I also stopped replying at your blog simply because I haven’t had the time. However, I will point out now that I actually do believe that atheism leads to a (limited) form of nihilism, and that this isn’t a bad thing. It wasn’t your conclusion that I took issue with, although you did go further than I feel was warranted, but with your reasoning and misrepresentation of moral philosophy. ‘Nihilism’, taken to mean the belief that life has no intrinsic or objective value, has become an intellectual boogeyman. There’s no need for it to be.

    shamelesslyatheist,

    But most atheists do believe that life has no objective ‘meaning’ or greater ‘plan’ behind it – would you agree that we tend to be nihilists only in that regard, without any of the other associations that the term ‘nihilist’ has?

  10. 10 Jesse January 22, 2009 at 7:03 pm

    “Most atheists do believe that life has no objective meaning or greater plan.”

    Not necessarily. Pragmatic relativism dissolves these kinds of statements. Similarly, a passive recognition of a lack of objective meaning/agency is not a belief or affirmative statement. But that’s all a separate issue.

    More importantly, there is a distinction to be made between recognizing an external, naturalistic kind of nihilism and subjective nihilism. One may recognize the ‘nihilism’ of the natural world, but that does not require that one internalize it. Even if meaning is ultimately subjective, it is not de-centered, ie, it is still meaningful.

    Nietzsche made a compelling argument that Christianity/theism is true (subjective) nihilism, via his death of god argument. He pointed out that in a naturalistic environment religion is merely believing for convenience; beliefs that are constructed purely on a pragmatic basis even if they never recognize their own pragmatic practices out of their reflexive essentialism. If one believes merely for convenience–ie, subjective egoism–belief is just a mechanism for concealing an instinct toward greed, vice, evil, etc.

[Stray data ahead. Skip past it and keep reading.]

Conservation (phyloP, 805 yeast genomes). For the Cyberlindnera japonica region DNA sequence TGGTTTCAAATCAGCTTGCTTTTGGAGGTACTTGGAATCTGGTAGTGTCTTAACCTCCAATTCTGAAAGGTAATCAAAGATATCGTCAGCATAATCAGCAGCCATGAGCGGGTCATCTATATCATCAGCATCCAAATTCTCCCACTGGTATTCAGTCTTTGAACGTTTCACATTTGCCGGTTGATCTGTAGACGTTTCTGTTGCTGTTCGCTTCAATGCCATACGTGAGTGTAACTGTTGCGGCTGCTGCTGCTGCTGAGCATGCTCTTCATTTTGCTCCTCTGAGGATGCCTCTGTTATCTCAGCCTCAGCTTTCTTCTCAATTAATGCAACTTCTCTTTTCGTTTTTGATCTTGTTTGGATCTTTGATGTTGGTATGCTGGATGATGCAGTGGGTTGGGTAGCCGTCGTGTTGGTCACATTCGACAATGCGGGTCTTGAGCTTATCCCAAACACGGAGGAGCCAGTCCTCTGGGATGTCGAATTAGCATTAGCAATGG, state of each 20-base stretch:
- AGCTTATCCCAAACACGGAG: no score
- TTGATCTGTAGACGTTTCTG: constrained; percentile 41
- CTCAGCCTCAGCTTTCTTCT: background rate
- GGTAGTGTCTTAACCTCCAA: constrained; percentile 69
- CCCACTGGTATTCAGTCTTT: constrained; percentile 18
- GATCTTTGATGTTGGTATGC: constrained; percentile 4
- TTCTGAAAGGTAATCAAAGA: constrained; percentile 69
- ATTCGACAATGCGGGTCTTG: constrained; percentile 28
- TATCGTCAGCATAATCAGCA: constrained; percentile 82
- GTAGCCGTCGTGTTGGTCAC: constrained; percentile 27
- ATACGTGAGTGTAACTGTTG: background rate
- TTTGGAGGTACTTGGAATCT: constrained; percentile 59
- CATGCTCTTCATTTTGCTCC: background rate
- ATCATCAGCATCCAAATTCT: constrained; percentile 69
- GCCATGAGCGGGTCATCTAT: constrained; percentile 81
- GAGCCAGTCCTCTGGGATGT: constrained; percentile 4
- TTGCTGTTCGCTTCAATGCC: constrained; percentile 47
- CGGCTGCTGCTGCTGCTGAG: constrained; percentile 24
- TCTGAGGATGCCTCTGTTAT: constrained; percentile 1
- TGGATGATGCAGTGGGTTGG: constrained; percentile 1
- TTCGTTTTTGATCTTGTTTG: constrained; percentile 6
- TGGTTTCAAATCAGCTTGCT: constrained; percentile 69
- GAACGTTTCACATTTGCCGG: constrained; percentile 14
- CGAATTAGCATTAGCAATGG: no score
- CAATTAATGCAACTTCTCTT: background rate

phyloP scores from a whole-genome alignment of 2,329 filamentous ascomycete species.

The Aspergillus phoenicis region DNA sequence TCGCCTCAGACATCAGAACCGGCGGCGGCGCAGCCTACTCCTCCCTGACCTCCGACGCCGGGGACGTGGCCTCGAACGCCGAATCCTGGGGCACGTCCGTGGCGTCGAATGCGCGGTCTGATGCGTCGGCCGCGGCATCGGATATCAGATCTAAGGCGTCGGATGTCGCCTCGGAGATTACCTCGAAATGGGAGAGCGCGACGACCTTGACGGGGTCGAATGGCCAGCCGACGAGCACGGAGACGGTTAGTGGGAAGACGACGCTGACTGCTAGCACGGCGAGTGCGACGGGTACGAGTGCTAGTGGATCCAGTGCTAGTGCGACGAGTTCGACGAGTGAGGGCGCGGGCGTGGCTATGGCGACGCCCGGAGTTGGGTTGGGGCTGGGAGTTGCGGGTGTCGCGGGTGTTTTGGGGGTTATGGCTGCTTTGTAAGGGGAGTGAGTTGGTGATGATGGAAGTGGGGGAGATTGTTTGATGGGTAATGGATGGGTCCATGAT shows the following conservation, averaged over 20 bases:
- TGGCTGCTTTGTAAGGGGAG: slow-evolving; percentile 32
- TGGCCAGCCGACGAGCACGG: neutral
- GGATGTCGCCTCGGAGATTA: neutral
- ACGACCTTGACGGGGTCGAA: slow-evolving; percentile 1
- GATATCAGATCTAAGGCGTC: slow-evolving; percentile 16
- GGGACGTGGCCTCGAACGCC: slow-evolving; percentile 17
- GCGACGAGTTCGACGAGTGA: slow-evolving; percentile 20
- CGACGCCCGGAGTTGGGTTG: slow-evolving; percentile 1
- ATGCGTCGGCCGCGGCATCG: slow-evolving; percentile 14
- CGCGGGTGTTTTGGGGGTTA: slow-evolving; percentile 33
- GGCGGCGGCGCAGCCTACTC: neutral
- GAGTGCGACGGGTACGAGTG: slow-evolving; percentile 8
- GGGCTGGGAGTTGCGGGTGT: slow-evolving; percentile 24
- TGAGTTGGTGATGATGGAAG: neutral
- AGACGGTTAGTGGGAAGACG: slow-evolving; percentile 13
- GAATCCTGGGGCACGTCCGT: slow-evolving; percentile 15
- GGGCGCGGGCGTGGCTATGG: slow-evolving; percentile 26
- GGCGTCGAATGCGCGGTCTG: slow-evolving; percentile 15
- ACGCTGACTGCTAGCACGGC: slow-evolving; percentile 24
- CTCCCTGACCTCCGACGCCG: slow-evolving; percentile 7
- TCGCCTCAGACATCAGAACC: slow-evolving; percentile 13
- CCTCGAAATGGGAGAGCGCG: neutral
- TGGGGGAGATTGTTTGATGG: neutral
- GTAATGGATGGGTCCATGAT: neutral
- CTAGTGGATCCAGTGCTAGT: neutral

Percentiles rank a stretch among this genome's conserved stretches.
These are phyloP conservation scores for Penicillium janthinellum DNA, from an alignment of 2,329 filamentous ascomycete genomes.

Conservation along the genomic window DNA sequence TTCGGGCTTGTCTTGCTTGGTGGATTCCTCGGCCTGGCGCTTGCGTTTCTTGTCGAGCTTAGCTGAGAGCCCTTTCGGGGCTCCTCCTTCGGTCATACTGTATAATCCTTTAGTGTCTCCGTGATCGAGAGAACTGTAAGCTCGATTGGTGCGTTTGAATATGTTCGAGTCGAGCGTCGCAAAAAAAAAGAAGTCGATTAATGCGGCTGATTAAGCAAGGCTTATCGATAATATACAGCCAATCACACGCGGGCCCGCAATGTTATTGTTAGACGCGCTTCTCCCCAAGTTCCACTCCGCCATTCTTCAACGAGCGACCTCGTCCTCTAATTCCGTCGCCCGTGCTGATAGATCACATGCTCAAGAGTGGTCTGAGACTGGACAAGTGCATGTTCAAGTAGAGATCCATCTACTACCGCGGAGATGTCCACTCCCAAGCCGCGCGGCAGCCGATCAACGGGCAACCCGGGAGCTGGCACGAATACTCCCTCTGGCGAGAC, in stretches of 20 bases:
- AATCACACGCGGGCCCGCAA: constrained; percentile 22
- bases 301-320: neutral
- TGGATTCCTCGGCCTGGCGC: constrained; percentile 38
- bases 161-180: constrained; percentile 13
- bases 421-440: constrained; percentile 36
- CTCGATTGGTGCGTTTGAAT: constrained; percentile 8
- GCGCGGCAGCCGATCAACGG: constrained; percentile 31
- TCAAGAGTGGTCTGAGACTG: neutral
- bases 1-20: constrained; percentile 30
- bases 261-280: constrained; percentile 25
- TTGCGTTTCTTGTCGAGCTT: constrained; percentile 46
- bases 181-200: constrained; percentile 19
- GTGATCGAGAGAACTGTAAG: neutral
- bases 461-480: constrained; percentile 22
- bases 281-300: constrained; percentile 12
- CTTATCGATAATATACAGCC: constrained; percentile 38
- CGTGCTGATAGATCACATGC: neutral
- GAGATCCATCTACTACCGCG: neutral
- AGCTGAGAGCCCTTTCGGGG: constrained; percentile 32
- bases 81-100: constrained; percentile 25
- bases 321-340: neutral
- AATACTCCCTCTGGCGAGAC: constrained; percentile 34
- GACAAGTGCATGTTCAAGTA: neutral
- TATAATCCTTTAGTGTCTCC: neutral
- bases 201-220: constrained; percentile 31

11. 11 augustine January 22, 2009 at 8:50 pm

    Jesse,

    You’ve gone way over my head with all of that! Could you try to simplify it for me?

  12. 12 Aro January 23, 2009 at 8:23 pm

    augustine – your counter analogy breaks down on one point… nobody does this! Exactly what percentage of investment on Wall Street is just for kicks and grins I wonder? I’m going to take a wild guess and say nearly none. It’s against human nature. I still spend time doing stupid crap that I just consider fun just like anyone else, but to the degree that I invest my time and energy into the eternal, I get to do something of actual significance.

  13. 13 augustine January 23, 2009 at 10:35 pm

    I know that nobody does this, but I felt the need to match your own analogy. But in what sense do you even invest time and energy ‘into the eternal’? How does one actually do that?

  14. 14 Aro January 23, 2009 at 10:48 pm

    Jeez, that’s a whole nuther animal right there. I’ve never read it, but I understand there a very good Christian book out there called “The Purpose Driven Life”.

  15. 15 augustine January 23, 2009 at 11:10 pm

    I’ve heard about it, mostly because of all of the Rick Warren stuff. I can’t say I’m in a hurry to go out and buy a copy…

  16. 16 Jesse January 28, 2009 at 4:52 am

    Sure, but I’m sticking to the Frankl example! He is the most accessible of 20th century folks who tried to answer the “ultimate” question in spite of 20th century history (except for the answer given to the ultimate question in The hitchhiker’s Guide to the Galaxy: “42.”) In brief, the meaning of life in a “meaningless” existence is to make life meaningful by living gracefully. At long,

    “We must never forget that we may also find meaning in life even when confronted with a hopeless situation, when facing a fate that cannot be changed. For what then matters is to bear witness to the uniquely human potential at its best, which is to transform a personal tragedy into a triumph, to turn one’s predicament into a human achievement.”

    or,

    “Ultimately, man should not ask what the meaning of his life is, but rather must recognize that it is he who is asked. In a word, each man is questioned by life; and he can only answer to life by answering for his own life; to life he can only respond by being responsible.”

    Good stuff, and Frankl isn’t very widely read either. He’d spare a lot of folks the expense of buying some new-agey author’s hard-bound, cover-portraited, plagiarisms of Frankl, Jaspers, Sartre, or Nietzsche. Just sayin.

  17. 17 augustine January 28, 2009 at 11:24 am

    I’ll have to look him up! Thanks for the recommendation.